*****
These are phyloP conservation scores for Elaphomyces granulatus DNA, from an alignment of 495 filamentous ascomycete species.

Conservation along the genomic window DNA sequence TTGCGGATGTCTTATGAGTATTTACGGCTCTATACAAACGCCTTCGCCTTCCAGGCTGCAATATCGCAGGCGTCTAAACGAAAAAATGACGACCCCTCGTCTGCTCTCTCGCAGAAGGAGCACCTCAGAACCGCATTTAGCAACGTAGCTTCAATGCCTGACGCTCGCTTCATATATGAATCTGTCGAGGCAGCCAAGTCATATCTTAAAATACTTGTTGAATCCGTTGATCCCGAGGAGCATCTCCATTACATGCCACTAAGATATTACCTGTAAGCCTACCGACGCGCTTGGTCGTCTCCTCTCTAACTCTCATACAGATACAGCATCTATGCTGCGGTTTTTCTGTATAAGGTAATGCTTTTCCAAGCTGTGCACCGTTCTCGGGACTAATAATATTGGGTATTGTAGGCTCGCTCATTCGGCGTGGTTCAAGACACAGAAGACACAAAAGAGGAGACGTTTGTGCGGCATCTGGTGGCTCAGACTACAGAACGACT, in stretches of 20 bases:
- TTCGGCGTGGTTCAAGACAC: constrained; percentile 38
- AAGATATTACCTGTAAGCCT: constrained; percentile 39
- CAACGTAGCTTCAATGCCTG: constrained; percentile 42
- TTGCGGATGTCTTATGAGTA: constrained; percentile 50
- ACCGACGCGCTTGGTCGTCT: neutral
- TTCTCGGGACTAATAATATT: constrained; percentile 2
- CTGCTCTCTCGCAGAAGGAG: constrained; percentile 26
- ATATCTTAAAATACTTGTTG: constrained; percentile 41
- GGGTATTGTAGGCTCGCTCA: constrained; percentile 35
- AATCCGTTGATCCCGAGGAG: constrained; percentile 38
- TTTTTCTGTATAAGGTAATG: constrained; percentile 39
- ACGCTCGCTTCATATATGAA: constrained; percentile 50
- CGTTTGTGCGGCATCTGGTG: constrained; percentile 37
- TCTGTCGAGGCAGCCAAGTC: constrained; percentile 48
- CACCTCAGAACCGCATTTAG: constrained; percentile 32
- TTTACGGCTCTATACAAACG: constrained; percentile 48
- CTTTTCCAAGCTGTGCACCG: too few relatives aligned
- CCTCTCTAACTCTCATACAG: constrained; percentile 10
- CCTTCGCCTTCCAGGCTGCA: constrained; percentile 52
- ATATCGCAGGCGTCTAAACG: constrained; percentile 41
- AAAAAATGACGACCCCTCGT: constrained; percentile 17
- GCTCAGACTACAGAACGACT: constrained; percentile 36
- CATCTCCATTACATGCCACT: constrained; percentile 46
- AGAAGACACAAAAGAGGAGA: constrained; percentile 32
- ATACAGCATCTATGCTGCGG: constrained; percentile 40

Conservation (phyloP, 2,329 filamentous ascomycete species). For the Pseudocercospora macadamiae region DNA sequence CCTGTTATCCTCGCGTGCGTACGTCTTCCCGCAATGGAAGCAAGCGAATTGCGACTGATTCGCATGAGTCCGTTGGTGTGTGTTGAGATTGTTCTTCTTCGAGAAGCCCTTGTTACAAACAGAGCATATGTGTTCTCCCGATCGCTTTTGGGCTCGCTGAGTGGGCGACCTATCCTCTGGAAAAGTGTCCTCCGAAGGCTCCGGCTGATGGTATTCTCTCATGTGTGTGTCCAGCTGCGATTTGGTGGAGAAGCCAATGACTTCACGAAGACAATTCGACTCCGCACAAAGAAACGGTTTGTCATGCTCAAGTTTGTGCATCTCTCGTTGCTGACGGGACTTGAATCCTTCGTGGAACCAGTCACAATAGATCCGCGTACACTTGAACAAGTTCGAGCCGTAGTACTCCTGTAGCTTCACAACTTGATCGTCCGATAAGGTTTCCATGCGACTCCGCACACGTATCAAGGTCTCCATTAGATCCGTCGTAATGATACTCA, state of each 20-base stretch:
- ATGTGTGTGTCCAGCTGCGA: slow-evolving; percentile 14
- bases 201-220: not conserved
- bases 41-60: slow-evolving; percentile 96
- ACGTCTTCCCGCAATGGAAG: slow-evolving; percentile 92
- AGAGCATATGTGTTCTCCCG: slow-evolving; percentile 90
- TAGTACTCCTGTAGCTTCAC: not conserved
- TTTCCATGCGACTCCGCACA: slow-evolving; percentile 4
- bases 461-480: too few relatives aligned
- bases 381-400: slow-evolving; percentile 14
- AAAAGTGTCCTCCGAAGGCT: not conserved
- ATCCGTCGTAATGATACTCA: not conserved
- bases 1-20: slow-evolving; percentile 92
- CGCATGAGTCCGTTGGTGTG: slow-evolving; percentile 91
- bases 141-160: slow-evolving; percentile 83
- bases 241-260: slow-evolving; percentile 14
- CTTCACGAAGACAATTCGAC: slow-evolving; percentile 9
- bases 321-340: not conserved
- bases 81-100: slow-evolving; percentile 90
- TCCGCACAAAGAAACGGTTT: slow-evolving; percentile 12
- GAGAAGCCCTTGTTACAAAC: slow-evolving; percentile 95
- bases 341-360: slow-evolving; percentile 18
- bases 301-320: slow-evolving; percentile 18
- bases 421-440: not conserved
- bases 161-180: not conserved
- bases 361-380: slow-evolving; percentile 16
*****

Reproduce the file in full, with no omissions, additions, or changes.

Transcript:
These are phyloP conservation scores for Elaphomyces granulatus DNA, from an alignment of 495 filamentous ascomycete species.

Conservation along the genomic window DNA sequence TTGCGGATGTCTTATGAGTATTTACGGCTCTATACAAACGCCTTCGCCTTCCAGGCTGCAATATCGCAGGCGTCTAAACGAAAAAATGACGACCCCTCGTCTGCTCTCTCGCAGAAGGAGCACCTCAGAACCGCATTTAGCAACGTAGCTTCAATGCCTGACGCTCGCTTCATATATGAATCTGTCGAGGCAGCCAAGTCATATCTTAAAATACTTGTTGAATCCGTTGATCCCGAGGAGCATCTCCATTACATGCCACTAAGATATTACCTGTAAGCCTACCGACGCGCTTGGTCGTCTCCTCTCTAACTCTCATACAGATACAGCATCTATGCTGCGGTTTTTCTGTATAAGGTAATGCTTTTCCAAGCTGTGCACCGTTCTCGGGACTAATAATATTGGGTATTGTAGGCTCGCTCATTCGGCGTGGTTCAAGACACAGAAGACACAAAAGAGGAGACGTTTGTGCGGCATCTGGTGGCTCAGACTACAGAACGACT, in stretches of 20 bases:
- TTCGGCGTGGTTCAAGACAC: constrained; percentile 38
- AAGATATTACCTGTAAGCCT: constrained; percentile 39
- CAACGTAGCTTCAATGCCTG: constrained; percentile 42
- TTGCGGATGTCTTATGAGTA: constrained; percentile 50
- ACCGACGCGCTTGGTCGTCT: neutral
- TTCTCGGGACTAATAATATT: constrained; percentile 2
- CTGCTCTCTCGCAGAAGGAG: constrained; percentile 26
- ATATCTTAAAATACTTGTTG: constrained; percentile 41
- GGGTATTGTAGGCTCGCTCA: constrained; percentile 35
- AATCCGTTGATCCCGAGGAG: constrained; percentile 38
- TTTTTCTGTATAAGGTAATG: constrained; percentile 39
- ACGCTCGCTTCATATATGAA: constrained; percentile 50
- CGTTTGTGCGGCATCTGGTG: constrained; percentile 37
- TCTGTCGAGGCAGCCAAGTC: constrained; percentile 48
- CACCTCAGAACCGCATTTAG: constrained; percentile 32
- TTTACGGCTCTATACAAACG: constrained; percentile 48
- CTTTTCCAAGCTGTGCACCG: too few relatives aligned
- CCTCTCTAACTCTCATACAG: constrained; percentile 10
- CCTTCGCCTTCCAGGCTGCA: constrained; percentile 52
- ATATCGCAGGCGTCTAAACG: constrained; percentile 41
- AAAAAATGACGACCCCTCGT: constrained; percentile 17
- GCTCAGACTACAGAACGACT: constrained; percentile 36
- CATCTCCATTACATGCCACT: constrained; percentile 46
- AGAAGACACAAAAGAGGAGA: constrained; percentile 32
- ATACAGCATCTATGCTGCGG: constrained; percentile 40

Conservation (phyloP, 2,329 filamentous ascomycete species). For the Pseudocercospora macadamiae region DNA sequence CCTGTTATCCTCGCGTGCGTACGTCTTCCCGCAATGGAAGCAAGCGAATTGCGACTGATTCGCATGAGTCCGTTGGTGTGTGTTGAGATTGTTCTTCTTCGAGAAGCCCTTGTTACAAACAGAGCATATGTGTTCTCCCGATCGCTTTTGGGCTCGCTGAGTGGGCGACCTATCCTCTGGAAAAGTGTCCTCCGAAGGCTCCGGCTGATGGTATTCTCTCATGTGTGTGTCCAGCTGCGATTTGGTGGAGAAGCCAATGACTTCACGAAGACAATTCGACTCCGCACAAAGAAACGGTTTGTCATGCTCAAGTTTGTGCATCTCTCGTTGCTGACGGGACTTGAATCCTTCGTGGAACCAGTCACAATAGATCCGCGTACACTTGAACAAGTTCGAGCCGTAGTACTCCTGTAGCTTCACAACTTGATCGTCCGATAAGGTTTCCATGCGACTCCGCACACGTATCAAGGTCTCCATTAGATCCGTCGTAATGATACTCA, state of each 20-base stretch:
- ATGTGTGTGTCCAGCTGCGA: slow-evolving; percentile 14
- bases 201-220: not conserved
- bases 41-60: slow-evolving; percentile 96
- ACGTCTTCCCGCAATGGAAG: slow-evolving; percentile 92
- AGAGCATATGTGTTCTCCCG: slow-evolving; percentile 90
- TAGTACTCCTGTAGCTTCAC: not conserved
- TTTCCATGCGACTCCGCACA: slow-evolving; percentile 4
- bases 461-480: too few relatives aligned
- bases 381-400: slow-evolving; percentile 14
- AAAAGTGTCCTCCGAAGGCT: not conserved
- ATCCGTCGTAATGATACTCA: not conserved
- bases 1-20: slow-evolving; percentile 92
- CGCATGAGTCCGTTGGTGTG: slow-evolving; percentile 91
- bases 141-160: slow-evolving; percentile 83
- bases 241-260: slow-evolving; percentile 14
- CTTCACGAAGACAATTCGAC: slow-evolving; percentile 9
- bases 321-340: not conserved
- bases 81-100: slow-evolving; percentile 90
- TCCGCACAAAGAAACGGTTT: slow-evolving; percentile 12
- GAGAAGCCCTTGTTACAAAC: slow-evolving; percentile 95
- bases 341-360: slow-evolving; percentile 18
- bases 301-320: slow-evolving; percentile 18
- bases 421-440: not conserved
- bases 161-180: not conserved
- bases 361-380: slow-evolving; percentile 16